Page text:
We watched "I Love Lucy" so much when I was a kid that my family still speaks in phrases from the show. One favorite comes from Lucy imitating Ricky mispronouncing "soak up some local color." It sounds like "sock up some lockel collar."
Whenever a member of the family is going on a trip, we tell them to "sock up some lockel collar." We can't go anywhere in 2020. So why not use a free online newspaper to get the "lockel collar" of the town I call home?
You can do this, too. Start at a Wikipedia page listing online newspaper archives from around the world. Many are free. Many are on the Fulton History website you may know, but others are not found there.
I went straight to the New York state newspapers and chose my Hudson Valley region. That led me to Hudson River Valley Historical Newspapers.
|What if we search old newspapers for our ancestor's town instead of their name?
In the 12 March 1909 edition of the "Kingston Daily Freeman" is a story about a church less than 5 miles from my home.
The headline is "THE DEVIL IN CHURCH." I'm intrigued. This is a very small chapel within steps of a main road near the border of Fishkill, New York.
The article reads as follows:
"While holding prayer meeting in a small churh [sic] at Wiccoppe [sic], near Hopewell Junction, Dutchess county, the congregation was startled by the appearance of a figure clad in black wearing horns and a black mask and a pitchfork held in his hands. One of the members made a grab for the masker but he ducked out into the street and disappeared. The affair has stirred up a great scandal in the village."
What did he do? Hop on a Model-T motoring by?
Next I searched for my town in a paper called the "Rockland County Journal." I grew up in Rockland County, and it's an hour away from me now, across the Hudson River. I chose the earliest article in the results, from 20 March 1875.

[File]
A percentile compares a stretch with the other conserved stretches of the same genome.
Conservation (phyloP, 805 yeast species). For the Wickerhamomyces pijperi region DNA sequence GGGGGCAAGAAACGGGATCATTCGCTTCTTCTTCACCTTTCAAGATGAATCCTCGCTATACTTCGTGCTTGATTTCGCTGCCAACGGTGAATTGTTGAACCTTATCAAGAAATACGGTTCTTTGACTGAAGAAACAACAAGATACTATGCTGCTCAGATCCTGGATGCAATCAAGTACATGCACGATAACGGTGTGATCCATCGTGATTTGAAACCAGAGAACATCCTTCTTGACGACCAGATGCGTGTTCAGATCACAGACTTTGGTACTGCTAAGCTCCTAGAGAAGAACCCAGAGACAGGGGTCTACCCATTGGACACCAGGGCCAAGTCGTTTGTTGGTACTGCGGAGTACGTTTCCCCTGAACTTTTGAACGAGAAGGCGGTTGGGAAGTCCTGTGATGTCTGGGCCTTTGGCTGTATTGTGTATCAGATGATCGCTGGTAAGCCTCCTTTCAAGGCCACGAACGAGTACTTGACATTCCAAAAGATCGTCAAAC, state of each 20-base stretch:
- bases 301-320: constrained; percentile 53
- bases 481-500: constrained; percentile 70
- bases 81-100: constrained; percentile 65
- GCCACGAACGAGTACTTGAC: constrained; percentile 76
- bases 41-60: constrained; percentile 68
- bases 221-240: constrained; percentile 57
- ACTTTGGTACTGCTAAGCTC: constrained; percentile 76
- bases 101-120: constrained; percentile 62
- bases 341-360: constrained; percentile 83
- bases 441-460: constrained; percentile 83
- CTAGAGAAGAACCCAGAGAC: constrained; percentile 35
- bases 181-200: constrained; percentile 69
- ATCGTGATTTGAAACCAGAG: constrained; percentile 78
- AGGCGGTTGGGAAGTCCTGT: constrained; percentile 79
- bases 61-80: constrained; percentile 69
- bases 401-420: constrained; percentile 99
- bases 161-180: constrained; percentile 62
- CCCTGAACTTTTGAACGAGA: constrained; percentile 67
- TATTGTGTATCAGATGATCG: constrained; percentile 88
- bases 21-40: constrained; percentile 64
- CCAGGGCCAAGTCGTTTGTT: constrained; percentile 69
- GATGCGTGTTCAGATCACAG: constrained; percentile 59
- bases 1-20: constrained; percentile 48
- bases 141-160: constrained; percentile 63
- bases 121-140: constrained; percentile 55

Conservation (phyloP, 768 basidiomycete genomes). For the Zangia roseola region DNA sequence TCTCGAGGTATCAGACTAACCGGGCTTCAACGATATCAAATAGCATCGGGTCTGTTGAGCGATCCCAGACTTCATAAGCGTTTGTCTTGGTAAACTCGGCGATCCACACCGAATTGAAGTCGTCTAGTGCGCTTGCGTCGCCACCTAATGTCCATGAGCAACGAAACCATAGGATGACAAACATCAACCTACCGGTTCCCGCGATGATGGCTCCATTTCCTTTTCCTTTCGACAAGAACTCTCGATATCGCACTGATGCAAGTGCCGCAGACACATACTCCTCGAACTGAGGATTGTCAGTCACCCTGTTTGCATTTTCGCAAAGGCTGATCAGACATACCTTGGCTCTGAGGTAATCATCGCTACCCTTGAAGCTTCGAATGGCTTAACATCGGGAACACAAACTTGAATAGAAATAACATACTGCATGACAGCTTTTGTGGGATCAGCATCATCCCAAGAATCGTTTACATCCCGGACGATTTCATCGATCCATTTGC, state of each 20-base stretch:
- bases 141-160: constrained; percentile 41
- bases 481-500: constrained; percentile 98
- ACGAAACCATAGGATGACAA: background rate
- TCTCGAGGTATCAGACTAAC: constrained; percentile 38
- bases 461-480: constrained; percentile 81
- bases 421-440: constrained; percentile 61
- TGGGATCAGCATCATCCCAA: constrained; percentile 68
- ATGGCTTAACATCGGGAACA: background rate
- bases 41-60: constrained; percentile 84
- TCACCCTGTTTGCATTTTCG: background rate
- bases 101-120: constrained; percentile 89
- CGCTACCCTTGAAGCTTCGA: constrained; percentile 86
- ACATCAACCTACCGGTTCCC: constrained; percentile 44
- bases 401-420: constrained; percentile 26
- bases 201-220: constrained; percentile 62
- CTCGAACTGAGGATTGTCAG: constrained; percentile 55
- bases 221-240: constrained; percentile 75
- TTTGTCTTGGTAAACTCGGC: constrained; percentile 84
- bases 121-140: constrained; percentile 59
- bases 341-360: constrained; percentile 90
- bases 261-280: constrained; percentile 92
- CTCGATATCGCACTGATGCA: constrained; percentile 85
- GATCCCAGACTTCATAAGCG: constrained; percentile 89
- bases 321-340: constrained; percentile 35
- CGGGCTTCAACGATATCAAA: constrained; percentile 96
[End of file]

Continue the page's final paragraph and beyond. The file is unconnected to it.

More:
|I've lived in a lot of towns without knowing details of their past.
An article called "Bridging the Hudson" talks about some critical infrastructure in my area. There's a National Park near here called the Walkway Over the Hudson. It's a former railroad bridge turned into a walking and biking path. They completed the railroad bridge in 1889. Following a fire, they closed and abandoned it. Finally, they rebuilt it for pedestrians in 2009, and it's very popular.
The article says Boston merchants wanted New York to build the bridge. Boston is a 3-hour drive from me, and more than 4 hours from New York City. There is no other railroad bridge across the Hudson between here and New York City. The lack of a crossing isolated Boston merchants from the rest of the country.
Boston appointed a committee that, 14 years later, resulted in the bridge's completion. It also recommended the completion of a road from my little town to the city of Poughkeepsie. That's where the bridge is. That road, Route 9, is now the main artery connecting every town from here to Poughkeepsie. It's a 12-mile strip of:
- every franchise in America
- retail stores
- medical offices
- businesses, and
I always complain that I can't find my ancestors in newspapers. They weren't big businessmen. They weren't socialites. I haven't even found an obituary. And in Italy where they came from, most people were illiterate in the 1890s when my people left.
That's why we genealogists may find it useful to learn about our ancestors' hometowns. We may not find their names, but we may find their neighbors. I have one branch that lived in Western New York state. Their little town is ripe for newspaper exploration.
What local news can you find that had an impact on your family?